Our department has diverse research strengths, spanning many fields, and we are proud of our collaborative and adaptive research culture. Research faculty apply a mix of methods to their work, including empirical, theoretical, and experimental methods.
Our faculty include thought-leaders in integrating bounded rationality into dynamic macroeconomic models, applied macroeconomists working at the frontier of business cycle research, and economic theorists making advances in game theory, public economics, and culture and demography.
Empirical researchers in the department include many specialists in advanced data-science and causal-inference techniques. Their influential research covers multiple fields such as labor, education, development, the environment, and social programs. The department also has long-standing research strength in international trade.
Fields of Study
Behavioral and Experimental Economics
Economic Development and Cultural Change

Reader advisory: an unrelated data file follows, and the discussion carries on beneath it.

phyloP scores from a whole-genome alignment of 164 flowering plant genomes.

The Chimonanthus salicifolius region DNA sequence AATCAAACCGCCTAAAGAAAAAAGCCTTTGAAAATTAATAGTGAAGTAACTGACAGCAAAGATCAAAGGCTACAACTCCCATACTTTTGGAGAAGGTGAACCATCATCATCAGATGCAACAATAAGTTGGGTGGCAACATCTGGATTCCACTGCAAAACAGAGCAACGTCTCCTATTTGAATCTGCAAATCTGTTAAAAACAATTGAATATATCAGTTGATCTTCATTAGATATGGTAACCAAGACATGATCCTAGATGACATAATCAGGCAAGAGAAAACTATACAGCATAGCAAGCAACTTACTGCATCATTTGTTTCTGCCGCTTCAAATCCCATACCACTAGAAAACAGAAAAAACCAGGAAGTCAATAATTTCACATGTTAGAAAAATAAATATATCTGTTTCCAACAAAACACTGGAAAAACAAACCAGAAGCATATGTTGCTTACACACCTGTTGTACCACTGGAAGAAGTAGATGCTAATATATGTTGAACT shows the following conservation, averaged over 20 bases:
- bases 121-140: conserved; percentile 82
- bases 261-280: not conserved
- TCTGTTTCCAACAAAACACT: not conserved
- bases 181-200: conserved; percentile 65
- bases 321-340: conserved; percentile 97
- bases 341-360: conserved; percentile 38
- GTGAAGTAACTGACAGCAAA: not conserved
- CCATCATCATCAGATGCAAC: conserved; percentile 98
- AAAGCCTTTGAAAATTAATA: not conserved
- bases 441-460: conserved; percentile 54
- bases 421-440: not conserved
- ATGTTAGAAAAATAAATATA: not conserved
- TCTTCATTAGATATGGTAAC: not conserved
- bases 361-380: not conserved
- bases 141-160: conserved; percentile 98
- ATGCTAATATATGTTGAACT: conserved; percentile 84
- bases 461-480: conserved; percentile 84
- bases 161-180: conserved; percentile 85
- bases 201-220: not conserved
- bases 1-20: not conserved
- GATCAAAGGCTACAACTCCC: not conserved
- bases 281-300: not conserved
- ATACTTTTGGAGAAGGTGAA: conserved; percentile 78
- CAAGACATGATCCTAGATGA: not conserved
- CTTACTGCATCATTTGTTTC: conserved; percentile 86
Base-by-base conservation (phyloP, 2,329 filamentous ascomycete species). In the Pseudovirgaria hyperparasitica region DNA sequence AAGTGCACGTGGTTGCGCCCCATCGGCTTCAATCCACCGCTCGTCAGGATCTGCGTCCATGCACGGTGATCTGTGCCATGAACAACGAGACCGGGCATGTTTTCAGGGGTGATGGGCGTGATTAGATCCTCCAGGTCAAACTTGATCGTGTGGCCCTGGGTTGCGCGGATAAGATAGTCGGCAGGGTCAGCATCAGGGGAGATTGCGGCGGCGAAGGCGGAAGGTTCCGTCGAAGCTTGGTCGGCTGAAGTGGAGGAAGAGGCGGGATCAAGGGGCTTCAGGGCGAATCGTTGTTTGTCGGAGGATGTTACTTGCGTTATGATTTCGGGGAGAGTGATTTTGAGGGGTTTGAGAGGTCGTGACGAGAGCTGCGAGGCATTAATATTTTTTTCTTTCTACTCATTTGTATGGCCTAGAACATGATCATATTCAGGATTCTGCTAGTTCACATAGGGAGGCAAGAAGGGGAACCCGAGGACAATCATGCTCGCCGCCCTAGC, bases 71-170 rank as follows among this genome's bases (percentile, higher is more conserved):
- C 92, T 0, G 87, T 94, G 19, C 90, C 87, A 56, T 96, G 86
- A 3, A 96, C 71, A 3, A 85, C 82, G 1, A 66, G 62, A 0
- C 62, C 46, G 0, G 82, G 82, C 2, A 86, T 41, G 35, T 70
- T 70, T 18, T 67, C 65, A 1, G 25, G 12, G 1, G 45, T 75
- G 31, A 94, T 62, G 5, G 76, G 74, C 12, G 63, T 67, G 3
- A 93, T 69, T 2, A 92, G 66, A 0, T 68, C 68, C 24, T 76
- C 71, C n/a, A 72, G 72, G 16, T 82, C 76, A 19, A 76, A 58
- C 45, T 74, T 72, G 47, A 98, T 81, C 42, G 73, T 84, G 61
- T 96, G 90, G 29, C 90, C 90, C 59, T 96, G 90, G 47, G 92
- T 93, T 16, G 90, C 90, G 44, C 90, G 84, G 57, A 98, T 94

Education and Labor Economics
Environmental Economics and Data Science
Health and Crime Economics
“A longstanding focus of my research examines the effects of health on employment, particularly as they relate to social insurance programs such as disability insurance and Social Security. A more recent strand of research focuses on the role of job demands and working conditions in determining health status and labor force participation. A common thread throughout my work is the application of novel econometric and data collection methods to questions of causal inference, combining insights gained from structural modeling, quasi-experimental, and experimental approaches. In my recent paper on working conditions in the US, my coauthors and I find that accounting for differences in preferences for working conditions often worsens wage differentials and intensifies measures of wage inequality.”
-Kathleen Mullen, Associate Professor, Nancy and David Petrone Chair of Economics
“I employ mostly model-based methods to conduct research on labor and public economics. In a recent project, my coauthor and I study the optimal design of subsidies for rooftop solar panels with a focus on how subsidies should vary across geographic locations. We find that the current set of subsidies leads to a severe misallocation of solar panels across space. We then quantify the environmental gains of moving to the optimal system of subsidies.”
-Mark Colas, Assistant Professor of Economics